Myanmar Boosts Travel Restrictions, Locks Down Village, After First COVID-19 Cases — Radio Free Asia

Myanmar Boosts Travel Restrictions, Locks Down Village, After First COVID-19 Cases — Radio Free Asia

Myanmar has locked down a village in Chin State, where the country’s first confirmed coronavirus patient lived, while a second person who tested positive was moved to an infectious disease family in Yangon, health authorities and local lawmakers said on Tuesday. Hospital.

The government said the first confirmed case was a man returning from the United States who reported feeling unwell six days after arriving in Myanmar.

The second confirmed case was a traveller from England who suspected he had contracted the virus from someone at a formal meeting he attended. He is being treated at Waibarji Hospital in North Okrapa Township, Yangon.

A local government minister with whom he came into contact has been ordered to quarantine for 14 days, authorities said.

Both patients appear to be doing well but are still being monitored, health authorities reported.

A day after the government announced the country’s first two confirmed cases of COVID-19 infection, Chin State Assembly Chairman Zobwe announced that communications had been cut off from a village in Tedim town, where an infected person was hosting party.

Those who had been in contact with the man were considered potential carriers of the virus and were being monitored, he said. Authorities are also monitoring motor vehicle drivers in the area.

Prices of basic necessities have soared as activity in and out of the region ceased.

“In the town of Tedim, which has been visited by coronavirus patients, the price of rice has risen sharply and people are faced with the sudden closure of shops,” said CS Mong, who works with local civil society organisations.

But Chin State Social Affairs Minister Bao Lun Minsheng assured the public of the supply of goods.

“The government plans to continue to provide the most important items to avoid shortages,” he said.

Also on Tuesday, Myanmar’s foreign ministry issued further precautionary measures to limit the spread of the virus, requiring all Myanmar nationals and foreigners travelling to the country to spend 14 days in quarantine facilities upon arrival starting Wednesday.

Foreign nationals, including diplomats and UN personnel working in Myanmar, must also present laboratory evidence of no COVID-19 infection, issued no more than three days before the date of travel, before travelling to the country, the ministry’s statement said. . Diplomats and United Nations employees are subject to a two-week home quarantine.

Mandalay’s Restrictions

Meanwhile, authorities in the central Myanmar city of Mandalay imposed restrictions on tourists on Tuesday and ordered shops to close and restaurants to only accept takeaway orders after two confirmed cases of COVID-19.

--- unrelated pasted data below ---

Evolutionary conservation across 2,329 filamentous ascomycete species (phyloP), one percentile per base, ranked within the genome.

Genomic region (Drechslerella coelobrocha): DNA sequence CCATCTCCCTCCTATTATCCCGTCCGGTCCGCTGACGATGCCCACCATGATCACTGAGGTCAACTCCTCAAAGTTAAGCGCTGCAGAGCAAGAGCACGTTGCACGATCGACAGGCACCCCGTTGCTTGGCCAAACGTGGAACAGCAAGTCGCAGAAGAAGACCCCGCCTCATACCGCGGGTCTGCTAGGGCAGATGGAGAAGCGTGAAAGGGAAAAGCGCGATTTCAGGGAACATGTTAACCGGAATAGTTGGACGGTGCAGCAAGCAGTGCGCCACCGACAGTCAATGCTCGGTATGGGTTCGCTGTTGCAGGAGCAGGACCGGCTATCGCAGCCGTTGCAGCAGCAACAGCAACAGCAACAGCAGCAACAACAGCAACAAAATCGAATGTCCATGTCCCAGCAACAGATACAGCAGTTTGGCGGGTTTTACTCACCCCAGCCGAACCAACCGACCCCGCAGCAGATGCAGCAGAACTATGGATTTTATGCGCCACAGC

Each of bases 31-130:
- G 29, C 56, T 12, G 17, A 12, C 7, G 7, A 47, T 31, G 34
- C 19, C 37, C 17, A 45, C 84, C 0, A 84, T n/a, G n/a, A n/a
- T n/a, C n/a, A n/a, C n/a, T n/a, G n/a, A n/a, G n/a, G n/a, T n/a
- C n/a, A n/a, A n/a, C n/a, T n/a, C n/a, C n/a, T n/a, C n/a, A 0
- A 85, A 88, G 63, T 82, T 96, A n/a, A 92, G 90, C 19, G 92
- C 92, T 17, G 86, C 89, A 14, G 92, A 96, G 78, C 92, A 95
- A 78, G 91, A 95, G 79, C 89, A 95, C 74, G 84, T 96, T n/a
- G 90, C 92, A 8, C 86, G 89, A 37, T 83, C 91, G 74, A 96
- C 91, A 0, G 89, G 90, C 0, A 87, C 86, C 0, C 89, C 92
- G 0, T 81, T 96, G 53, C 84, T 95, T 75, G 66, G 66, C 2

They also sealed off the compound of the Mandalay Palace, known in Burmese as the Myo Nam Shan Kyaw Palace, and prohibited soldiers and their families from leaving the area unless there was an emergency.

Soldiers are checking the temperature of those who need to enter the compound and asking them to wash their hands.

“People from all over the country have been visiting the Miaonan Mountain Jue Palace,” said Colonel Suo Jiqing, spokesman for the Central Regional Military Headquarters. “We have restricted visitors because two people in the country have tested positive.”

“It’s not a total lockdown,” he added. “We will reopen when the number of virus cases starts to decrease.”

Mandalay Region Chief Executive Aung Mon Latt said the government’s order applies to all stores.

“The Mandalay Regional Government ordered the jewellery market to be closed until March 26, but we will close it until then as two people have tested positive [for the coronavirus],” said Kyaw Kyaw Oo, a businessman at the Gem and Jewelry Trading Center in Mandalay City, where many Chinese tourists shop.

“We’re trying not to have a bunch of people in the market,” he said.

Meanwhile, medical staff at Mandalay General Hospital have released 35 patients who were being monitored for Covid-19 infection, said Dr. Susud, director of the Mandalay General Hospital.

Seven other people are still under surveillance, she added.

According to Myanmar’s Ministry of Health and Sports, a total of 212 people are under observation for suspected coronavirus infection.

As of Tuesday, there have been nearly 417,000 confirmed coronavirus cases worldwide and nearly 18,600 deaths.

Reported by Pai Momin and Kaymani Win for the RFA Myanmar service. Translated by Khin Khin Ei and Khet Mar. Written in English by Roseanne Gerin.

Source link

Leave a Reply

Your email address will not be published. Required fields are marked *

Back to top button